Getting to know you brushes
Holding a brush after nearly two years of drawing felt very weird. I do not have much experience of painting, although I have lots of inherited paints. I originally joined OCA to do a painting module but was persuaded to start with Drawing Skills 1. I certainly don’t regret that but I am immediately feeling uncomfortable with this module. I know that I am starting from scratch when it comes to actually applying paint to paper. In the brush mark exercise I used acrylic paint but mostly it is oils that I have.
I found this difficult simply because I couldn’t hold an image in my head to paint from. In the end I have just made lots of different marks with the brushes which sort of correspond to a landscape. The clouds I created by dabbing the oil away with a tissue.
I enjoyed this exercise, although I still have no idea how to control the paint. I understand a little about thinning of paint but as you can see by the background to the right I have obviously used too thin a paint as it has run whilst left to dry on the easel. I deliberately left this part of the background loose with wide strokes but I didn’t expect it to run. It doesn’t show up so well on the photograph but i used a flat brush to draw in the form of the pear on the lighter left hand side. Unfortunately I had to move this whilst it was still wet and in the process of leaving it flat to dry further the stalk got smudged. What I haven’t shown here is many different types of brush stokes, although i did use a variety of brush sizes and shapes to achieve the form and background. Once I had time to look at this piece I came to appreciated the drip marks more. they add a bit of texture to the painting.
Applying paint without brushes
For this exercise I ended up with what looks like a mess, but i did layer paint on, take it off and layer it on again. I used a variety of palette knives, scrapers, a toothbrush, a rag, some old plastic tools from a child’s clay carving set, and my fingers. I used the same painting, finding different ways to layer the paint on . The colours were a bit muddied by the process in places (there was no design to my colours, I was using up bits that I had in odd tubes, including a large tube of very old burnt sienna).Eventually a vague form of a lady reclining formed in scrapped off paint, but I stopped because I was actually tending towards drawing in the paint rather than painting in the paint!
Painting with pastels
For the painting with pastels exercise I chose to use oil pastels as I have done lots of soft pastel work in the past (and for drawing 1). I find oil pastels hard to fathom out, they can be very waxy and unresponsive especially when cold. I chose a more unusual view point, that of looking down on a pear (the result is that several people has seen this and commented on the ‘onion’!) making sure I was in a warm room I layered the colours down both on top of each other and next to each other. I blended the colours with my fingers dipped in turps (health and safety??), with a soft rag dipped in turps and for some colours, blended them in directly by dipping the pastel into the turps. I am pleased with the effect that the canvas tooth has had on the result: in places the tooth shows up more (less medium caught on the surface), This helps define the form, although again it doesn’t show so well in the photograph. I did loose my highlights in all this, I didn’t seem to be able to get a bright area without it being really white. The pear was lit by overhead light only so the tonal value range was less than it would have been with a spot light.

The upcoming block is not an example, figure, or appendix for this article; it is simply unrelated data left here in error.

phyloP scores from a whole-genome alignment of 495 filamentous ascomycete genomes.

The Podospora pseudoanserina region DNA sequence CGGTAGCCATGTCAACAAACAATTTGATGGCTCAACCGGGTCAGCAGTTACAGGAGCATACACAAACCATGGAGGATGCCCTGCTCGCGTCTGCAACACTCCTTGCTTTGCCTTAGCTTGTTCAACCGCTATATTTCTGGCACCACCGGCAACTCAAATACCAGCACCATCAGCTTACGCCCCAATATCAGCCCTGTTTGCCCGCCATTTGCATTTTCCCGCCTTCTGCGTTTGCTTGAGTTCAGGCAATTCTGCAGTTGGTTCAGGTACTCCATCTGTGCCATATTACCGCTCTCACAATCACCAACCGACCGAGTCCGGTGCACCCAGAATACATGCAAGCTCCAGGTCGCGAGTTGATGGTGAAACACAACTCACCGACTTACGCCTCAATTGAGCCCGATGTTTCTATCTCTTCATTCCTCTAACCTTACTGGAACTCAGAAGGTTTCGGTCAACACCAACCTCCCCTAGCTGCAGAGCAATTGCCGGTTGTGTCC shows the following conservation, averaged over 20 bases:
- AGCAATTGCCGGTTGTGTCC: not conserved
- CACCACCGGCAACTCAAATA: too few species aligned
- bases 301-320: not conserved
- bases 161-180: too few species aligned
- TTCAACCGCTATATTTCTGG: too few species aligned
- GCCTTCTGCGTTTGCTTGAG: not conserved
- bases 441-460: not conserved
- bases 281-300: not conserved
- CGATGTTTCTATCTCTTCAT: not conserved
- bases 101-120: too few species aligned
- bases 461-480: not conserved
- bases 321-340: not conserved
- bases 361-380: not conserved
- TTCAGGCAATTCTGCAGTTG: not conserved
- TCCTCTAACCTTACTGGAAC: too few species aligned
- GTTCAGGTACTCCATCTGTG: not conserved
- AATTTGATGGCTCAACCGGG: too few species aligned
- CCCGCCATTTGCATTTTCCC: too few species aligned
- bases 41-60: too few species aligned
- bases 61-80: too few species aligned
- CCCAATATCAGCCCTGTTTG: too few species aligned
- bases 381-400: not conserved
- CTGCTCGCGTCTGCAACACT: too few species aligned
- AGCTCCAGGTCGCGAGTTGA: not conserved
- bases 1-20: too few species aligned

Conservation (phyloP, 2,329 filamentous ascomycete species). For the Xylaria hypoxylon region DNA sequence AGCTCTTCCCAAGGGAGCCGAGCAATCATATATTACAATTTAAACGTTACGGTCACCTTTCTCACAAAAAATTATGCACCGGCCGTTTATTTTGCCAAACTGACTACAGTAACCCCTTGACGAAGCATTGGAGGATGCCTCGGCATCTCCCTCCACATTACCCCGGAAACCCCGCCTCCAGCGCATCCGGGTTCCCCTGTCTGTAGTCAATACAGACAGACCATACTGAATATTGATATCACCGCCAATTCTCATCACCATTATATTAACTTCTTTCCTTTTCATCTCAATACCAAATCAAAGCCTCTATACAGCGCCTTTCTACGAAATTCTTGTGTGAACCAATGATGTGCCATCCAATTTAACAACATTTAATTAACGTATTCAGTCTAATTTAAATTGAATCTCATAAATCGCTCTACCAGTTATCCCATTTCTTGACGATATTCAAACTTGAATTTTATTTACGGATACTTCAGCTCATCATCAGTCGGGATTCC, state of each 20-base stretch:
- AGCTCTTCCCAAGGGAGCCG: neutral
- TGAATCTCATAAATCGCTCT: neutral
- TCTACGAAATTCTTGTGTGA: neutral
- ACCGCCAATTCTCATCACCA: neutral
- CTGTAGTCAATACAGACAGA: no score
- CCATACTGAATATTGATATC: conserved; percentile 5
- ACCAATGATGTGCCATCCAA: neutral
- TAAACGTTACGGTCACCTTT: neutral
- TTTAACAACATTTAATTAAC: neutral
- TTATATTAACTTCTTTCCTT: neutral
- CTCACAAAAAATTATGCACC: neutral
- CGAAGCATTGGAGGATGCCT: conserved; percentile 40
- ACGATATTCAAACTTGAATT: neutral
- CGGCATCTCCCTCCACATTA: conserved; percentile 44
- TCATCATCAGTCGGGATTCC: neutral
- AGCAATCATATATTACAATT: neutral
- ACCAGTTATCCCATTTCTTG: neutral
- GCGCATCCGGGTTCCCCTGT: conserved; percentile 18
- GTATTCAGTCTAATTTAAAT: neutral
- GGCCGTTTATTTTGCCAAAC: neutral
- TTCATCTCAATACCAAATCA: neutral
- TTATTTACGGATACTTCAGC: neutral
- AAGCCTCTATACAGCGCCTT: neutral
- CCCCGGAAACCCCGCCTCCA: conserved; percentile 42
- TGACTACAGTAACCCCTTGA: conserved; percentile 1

- Early days I know but I am missing drawing! I know that drawing will be of huge benefit to painting and indeed I can bring with me my newly acquired sketchbook and research skills, but the actual manipulation of paint is problematic for me at the moment.
- there is more to painting than just adding paint! The drip marks caused by the thinner may be something that I can explore further should the exercises allow. There is a randomness to the marks that I liked when using fluid media in DS1
- Space is also going to be an issue. I have oil paint, but it is taking an age to dry and I have no where suitable to keep it safe during the drying process. I discussed space with my D1 tutor and he identified that I will need some dedicated space if I am to progress to a higher lever.
[Update: With that in mind I have spent my free time clearing and boarding our attic (no mean feat). I have no natural daylight, but I now have a space I can call my own (see below) and can at least leave everything out without it being disturbed.
It has put me back time wise, hence bulk posting on my blog but I hope that is has been time well spent].
2 thoughts on “Part 1: What paint can do. Project: Basic Paint Application”
Hi Anna and thank you for sharing your frustration too. I have just started on POP after Drawing 1. This is what I have been dreaming of for so long but now I am really struggling with brushes and paints not behaving as I expect them too, and also haven’t managed to sort out a studio space yet. Reading that you had a similar start helps! And I really love your work 🙂
Hi Clara, I hope you find a way! I am afraid I still haven’t and am not really enjoying the course as a consequence. I have also been away all summer and am only getting back into it so that hasn’t helped (hardly the oca’s problem!!). Still, I continue to daub paint on surfaces in a vein hope!!! Thank you for your kind comment! Best wishes and good luck with POP1 x